Kagan: Up to the end of World War II, Germany always had the problem that it's too big for Europe. A key element of the European peace after World War II was the American security guarantee, which reassured all of Germany's neighbors that whatever else was going to happen, Germany would not become a danger again. That allowed Germany to have this great economic success without unnerving and frightening its neighbors. Once Germany was unified, it became the largest economy in Europe, the largest territory in Europe and the largest population in Europe. With that, of course, comes the potential of being the largest military in Europe. So it's not about the German character or anything.
Kagan: There are certain objective conditions that bring back the German question. You can already see the jealousies of other countries about Germany's dominance of the European economy and the resentment that that creates. If you pull the American engagement out of the equation, here's the scenario that I worry about: The neighbors of Germany could become sort of unmoored from NATO and maybe even from the EU. They will begin to look at Germany nervously and begin to undertake economic policies that are designed to break free of German hegemony. That will, in turn, create resentments in Germany. How long before you have a perfectly respectable German position that says: "Wait a second. We've got to start looking out for ourselves. Everybody else around us is looking out for themselves. Who is looking out for us?"
DER SPIEGEL: So in your view, the Europeans are eternal teenagers who start fighting as soon as America turns away.
Kagan: Grow up! That's fine! But I think you really have to be an unwavering optimist to believe that Europe will stay stable and peaceful without the support of the United States. You can't compare the EU of the late 1990s to the EU of today. There is the United Kingdom's departure from Europe. In the eastern parts of Europe, the once democratic governments of the Czech Republic, Hungary, Poland and Slovakia have entered various stages of decent into illiberalism. And France is only one election away from a nationalist electoral victory.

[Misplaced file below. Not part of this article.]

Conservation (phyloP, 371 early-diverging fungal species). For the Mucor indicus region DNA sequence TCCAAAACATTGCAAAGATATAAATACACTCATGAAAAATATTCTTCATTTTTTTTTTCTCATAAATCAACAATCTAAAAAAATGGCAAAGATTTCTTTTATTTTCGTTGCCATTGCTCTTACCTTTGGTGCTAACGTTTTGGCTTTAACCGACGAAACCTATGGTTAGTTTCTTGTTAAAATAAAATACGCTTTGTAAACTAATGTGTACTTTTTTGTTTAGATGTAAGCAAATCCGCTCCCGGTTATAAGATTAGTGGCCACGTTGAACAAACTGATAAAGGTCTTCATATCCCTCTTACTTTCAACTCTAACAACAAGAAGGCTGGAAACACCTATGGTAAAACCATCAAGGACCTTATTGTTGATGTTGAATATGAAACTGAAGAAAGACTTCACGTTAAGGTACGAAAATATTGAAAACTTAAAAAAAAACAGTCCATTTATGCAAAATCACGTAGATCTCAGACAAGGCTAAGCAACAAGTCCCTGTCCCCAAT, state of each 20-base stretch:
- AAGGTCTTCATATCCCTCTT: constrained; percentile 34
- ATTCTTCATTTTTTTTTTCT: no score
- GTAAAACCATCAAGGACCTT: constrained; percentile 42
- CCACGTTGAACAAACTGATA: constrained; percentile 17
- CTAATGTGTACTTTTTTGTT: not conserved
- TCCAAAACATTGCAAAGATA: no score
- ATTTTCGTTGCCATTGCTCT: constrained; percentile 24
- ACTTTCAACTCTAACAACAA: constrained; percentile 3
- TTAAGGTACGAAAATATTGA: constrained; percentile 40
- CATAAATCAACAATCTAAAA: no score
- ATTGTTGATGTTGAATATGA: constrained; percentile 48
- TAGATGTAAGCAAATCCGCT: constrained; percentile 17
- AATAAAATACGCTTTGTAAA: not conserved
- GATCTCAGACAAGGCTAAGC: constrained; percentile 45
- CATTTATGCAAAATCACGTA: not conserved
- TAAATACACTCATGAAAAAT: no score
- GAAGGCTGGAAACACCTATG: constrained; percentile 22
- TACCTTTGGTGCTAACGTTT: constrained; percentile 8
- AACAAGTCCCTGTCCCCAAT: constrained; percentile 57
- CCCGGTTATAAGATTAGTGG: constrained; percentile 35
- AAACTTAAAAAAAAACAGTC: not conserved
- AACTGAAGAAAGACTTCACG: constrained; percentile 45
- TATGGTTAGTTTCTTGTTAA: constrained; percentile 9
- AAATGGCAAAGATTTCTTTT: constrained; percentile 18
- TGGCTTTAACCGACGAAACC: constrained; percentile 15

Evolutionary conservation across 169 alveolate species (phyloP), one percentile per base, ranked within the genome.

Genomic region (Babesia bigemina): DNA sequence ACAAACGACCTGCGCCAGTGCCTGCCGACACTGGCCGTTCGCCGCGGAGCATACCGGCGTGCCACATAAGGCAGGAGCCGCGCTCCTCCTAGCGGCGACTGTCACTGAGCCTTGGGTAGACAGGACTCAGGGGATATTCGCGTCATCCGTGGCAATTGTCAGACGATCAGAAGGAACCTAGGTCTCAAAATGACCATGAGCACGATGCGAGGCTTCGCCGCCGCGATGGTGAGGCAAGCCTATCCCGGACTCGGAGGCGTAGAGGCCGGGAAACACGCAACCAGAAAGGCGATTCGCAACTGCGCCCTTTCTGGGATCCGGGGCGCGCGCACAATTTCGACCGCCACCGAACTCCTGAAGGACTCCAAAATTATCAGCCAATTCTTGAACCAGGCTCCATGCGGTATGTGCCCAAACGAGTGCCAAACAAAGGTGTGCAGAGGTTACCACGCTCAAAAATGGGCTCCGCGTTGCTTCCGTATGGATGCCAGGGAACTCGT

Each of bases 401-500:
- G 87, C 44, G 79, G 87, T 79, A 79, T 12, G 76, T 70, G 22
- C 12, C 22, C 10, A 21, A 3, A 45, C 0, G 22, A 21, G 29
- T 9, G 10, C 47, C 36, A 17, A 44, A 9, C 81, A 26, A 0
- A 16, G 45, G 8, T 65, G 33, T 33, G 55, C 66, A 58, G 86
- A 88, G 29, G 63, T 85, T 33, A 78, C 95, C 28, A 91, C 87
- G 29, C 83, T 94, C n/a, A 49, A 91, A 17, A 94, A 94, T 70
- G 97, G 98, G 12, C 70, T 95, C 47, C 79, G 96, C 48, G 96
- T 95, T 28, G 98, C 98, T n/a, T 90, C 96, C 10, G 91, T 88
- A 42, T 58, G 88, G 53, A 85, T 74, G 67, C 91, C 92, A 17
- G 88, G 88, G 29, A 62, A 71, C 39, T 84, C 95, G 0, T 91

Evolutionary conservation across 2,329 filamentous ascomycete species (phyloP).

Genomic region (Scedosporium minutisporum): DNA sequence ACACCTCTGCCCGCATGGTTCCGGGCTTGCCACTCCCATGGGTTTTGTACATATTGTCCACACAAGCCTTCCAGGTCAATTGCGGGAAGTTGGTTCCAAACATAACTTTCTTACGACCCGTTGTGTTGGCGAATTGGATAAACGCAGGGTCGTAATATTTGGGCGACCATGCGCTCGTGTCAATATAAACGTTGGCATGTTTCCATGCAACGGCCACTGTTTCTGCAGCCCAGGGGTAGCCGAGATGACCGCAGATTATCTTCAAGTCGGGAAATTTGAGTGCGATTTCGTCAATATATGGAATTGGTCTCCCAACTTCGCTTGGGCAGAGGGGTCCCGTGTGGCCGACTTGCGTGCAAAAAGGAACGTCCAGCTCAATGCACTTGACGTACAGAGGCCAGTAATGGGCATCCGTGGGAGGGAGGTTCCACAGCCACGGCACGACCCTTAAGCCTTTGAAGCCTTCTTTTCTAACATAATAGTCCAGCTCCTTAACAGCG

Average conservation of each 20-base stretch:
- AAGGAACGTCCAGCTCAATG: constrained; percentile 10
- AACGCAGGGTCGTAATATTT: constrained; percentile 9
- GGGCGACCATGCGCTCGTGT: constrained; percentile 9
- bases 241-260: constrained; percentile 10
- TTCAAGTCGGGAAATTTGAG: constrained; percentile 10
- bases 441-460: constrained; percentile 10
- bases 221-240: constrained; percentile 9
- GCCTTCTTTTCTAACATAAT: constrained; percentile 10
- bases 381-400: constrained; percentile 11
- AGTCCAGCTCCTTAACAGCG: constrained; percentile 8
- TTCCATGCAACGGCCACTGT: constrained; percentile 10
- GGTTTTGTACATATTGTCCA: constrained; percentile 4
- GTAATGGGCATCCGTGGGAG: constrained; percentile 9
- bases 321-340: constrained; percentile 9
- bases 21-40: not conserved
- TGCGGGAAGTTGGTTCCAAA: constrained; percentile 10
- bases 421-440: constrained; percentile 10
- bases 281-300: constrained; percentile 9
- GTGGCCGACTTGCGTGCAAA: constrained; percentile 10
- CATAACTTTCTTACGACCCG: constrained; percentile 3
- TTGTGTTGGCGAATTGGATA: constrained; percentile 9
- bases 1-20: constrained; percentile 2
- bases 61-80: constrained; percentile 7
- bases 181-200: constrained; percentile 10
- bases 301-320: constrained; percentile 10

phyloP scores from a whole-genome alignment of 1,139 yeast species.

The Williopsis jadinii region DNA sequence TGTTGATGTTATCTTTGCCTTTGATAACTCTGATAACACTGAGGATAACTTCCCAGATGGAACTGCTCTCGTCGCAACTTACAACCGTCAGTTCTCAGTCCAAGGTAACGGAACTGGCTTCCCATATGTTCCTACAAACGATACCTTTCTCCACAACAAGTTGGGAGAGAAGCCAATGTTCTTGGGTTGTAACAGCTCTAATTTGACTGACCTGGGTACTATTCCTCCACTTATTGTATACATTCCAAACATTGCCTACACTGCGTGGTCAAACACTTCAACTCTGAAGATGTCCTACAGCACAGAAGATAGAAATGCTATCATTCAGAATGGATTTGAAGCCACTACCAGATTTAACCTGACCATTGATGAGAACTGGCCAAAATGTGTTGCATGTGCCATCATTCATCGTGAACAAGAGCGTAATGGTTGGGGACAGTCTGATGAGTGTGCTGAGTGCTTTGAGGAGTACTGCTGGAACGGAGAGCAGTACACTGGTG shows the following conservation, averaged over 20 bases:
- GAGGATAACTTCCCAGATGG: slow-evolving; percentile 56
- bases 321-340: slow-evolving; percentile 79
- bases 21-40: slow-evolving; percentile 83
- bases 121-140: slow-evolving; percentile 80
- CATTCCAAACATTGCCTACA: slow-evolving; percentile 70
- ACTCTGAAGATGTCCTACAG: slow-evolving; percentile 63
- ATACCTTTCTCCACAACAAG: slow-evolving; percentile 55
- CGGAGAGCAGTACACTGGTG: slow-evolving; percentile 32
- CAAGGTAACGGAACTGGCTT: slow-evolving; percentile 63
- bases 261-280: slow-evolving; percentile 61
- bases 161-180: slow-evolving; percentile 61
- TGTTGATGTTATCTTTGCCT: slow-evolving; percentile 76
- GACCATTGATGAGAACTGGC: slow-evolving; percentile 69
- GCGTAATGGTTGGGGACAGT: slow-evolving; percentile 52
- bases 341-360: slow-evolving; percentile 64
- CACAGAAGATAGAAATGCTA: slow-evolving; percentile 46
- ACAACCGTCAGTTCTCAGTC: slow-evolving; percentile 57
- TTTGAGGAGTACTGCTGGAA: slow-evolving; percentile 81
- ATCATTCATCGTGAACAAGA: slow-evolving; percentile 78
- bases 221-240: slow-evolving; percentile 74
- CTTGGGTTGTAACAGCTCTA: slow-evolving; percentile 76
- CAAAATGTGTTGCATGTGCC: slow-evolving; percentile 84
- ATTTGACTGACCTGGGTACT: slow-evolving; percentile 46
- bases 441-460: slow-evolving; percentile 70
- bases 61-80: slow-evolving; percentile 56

DER SPIEGEL:Do you think it's possible that Trump will pull the U.S. out of NATO if he is reelected?
Kagan: I don't rule it out. But you know what? In a way, that's not the important question. Whether the United States formally pulls out of NATO or not, does anyone think we're as committed to NATO today as we were four years ago? The Poles are very funny to me because they believe that NATO could go away, but the U.S. commitment to Poland will survive. They think they can count on Donald Trump.
DER SPIEGEL: According to polls, a majority of American voters believe the country should prioritize its domestic political problems. That also seems to be a message that the Democratic presidential candidates have understood.
The article you are reading originally appeared in German in issue 44/2019 (October 26th, 2019) of DER SPIEGEL.
Kagan: As far as foreign policy is concerned, I cannot see much of a difference between Trump, Elizabeth Warren and Bernie Sanders. All three want the applause for saying that we are bringing our soldiers back home from the Middle East. I think Joe Biden probably has a different view just because he's a relic of an earlier era of American foreign policy. However, the American people are malleable on foreign policy, and if they have a president who says: "We need to work with our allies. We need to be a reliable partner," I don't know that they would necessarily reject it. Ever since the end of the 19th century when the United States emerged as a great power, our foreign policy has been like a sine wave, oscillating between periods of high involvement and periods of retrenchment. My concern now is that it will take us 20 years to come back to understanding our role, and by then, the world could be in terrible shape.
DER SPIEGEL: Given the chaos that the U.S. has produced over the last 15 years in the Middle East, many Europeans argue that the world would be safer place if the next president were to focus his or her attentions on fixing things like the health care system in the U.S.
Kagan: Look, I would be happy if the United States could avoid tragedies like the wars in Iraq or Vietnam. And we should do our best to learn from the past. But there is no doctrine other than pure isolation and inaction that can prevent such tragedies. For the United States, the choice is between the liberal world order, with all the moral and material costs that entails, or letting it collapse and courting the catastrophes that must inevitably follow.
DER SPIEGEL: What would the U.S. and the world look like after eight years of a Donald Trump presidency?
Kagan:I think so far, happily, the American system has proved resilient enough to resist the worst of what he's done. Right now, we are experiencing a fundamental conflict between liberalism and anti-liberalism, not only in the United States, but all over the globe. And for the moment, the anti-liberal forces are in the ascendency. You can see it in a hundred different places around the world: India's dealings with Pakistan, between Japan and Korea, in Israel. When the order begins to collapse, every country and every leader makes decisions based on what they're seeing. All the disincentives that used to exist to a certain kind of behavior are melting away. Four more years of Trump is four more years of the liberal world order coming down.